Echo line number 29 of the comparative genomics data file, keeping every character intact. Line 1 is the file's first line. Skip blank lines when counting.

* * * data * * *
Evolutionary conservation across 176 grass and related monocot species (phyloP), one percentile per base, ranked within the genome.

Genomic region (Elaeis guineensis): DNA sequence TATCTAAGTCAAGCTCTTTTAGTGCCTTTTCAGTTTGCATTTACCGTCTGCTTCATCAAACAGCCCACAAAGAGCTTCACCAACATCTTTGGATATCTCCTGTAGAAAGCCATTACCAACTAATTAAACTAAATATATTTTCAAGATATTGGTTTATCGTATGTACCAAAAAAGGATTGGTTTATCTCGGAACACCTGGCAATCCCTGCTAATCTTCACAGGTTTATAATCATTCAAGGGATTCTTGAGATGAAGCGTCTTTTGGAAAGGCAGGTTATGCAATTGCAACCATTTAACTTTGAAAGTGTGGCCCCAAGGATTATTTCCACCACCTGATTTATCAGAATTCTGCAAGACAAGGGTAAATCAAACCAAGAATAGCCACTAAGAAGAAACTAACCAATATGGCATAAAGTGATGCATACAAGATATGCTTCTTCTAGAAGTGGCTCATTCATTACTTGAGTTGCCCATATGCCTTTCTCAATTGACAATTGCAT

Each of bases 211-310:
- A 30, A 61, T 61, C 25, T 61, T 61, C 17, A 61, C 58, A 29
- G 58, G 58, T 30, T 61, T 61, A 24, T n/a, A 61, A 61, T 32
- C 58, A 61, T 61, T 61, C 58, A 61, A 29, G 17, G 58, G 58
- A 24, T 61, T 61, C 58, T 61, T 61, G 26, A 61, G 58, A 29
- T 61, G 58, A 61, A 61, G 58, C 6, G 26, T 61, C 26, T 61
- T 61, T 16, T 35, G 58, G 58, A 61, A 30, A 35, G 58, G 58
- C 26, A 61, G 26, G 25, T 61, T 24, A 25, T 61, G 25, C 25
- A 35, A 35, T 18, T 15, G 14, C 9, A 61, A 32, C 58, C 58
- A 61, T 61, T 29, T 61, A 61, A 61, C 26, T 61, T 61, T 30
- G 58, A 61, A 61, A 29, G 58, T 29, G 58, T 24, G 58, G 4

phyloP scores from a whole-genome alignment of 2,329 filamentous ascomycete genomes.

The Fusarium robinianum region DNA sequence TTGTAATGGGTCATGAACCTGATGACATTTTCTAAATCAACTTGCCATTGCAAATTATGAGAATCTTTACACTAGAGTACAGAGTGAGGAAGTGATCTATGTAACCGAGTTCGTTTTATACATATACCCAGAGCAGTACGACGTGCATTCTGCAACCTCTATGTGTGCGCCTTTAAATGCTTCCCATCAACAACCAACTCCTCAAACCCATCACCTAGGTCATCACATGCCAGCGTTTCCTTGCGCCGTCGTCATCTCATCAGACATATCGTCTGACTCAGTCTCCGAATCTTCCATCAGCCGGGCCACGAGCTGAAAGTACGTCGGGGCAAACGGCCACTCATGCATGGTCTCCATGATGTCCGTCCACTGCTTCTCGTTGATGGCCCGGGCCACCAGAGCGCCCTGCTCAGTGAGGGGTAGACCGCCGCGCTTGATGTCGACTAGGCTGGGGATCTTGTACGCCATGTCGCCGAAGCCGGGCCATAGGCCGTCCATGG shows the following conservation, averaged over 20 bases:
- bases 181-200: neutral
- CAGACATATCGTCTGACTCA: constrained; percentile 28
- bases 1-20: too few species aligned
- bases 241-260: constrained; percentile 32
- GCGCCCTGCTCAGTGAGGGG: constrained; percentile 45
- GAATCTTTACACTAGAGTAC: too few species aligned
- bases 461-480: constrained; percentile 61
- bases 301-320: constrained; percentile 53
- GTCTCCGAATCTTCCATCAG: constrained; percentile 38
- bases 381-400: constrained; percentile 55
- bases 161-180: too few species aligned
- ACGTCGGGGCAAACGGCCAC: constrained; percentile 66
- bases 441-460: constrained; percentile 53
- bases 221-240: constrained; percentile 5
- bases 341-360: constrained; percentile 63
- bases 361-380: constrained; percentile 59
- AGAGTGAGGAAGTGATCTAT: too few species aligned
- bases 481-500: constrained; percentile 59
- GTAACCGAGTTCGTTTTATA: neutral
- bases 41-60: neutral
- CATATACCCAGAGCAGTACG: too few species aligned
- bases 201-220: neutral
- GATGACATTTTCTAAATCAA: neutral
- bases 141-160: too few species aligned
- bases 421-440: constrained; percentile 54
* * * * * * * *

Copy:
- bases 221-240: constrained; percentile 5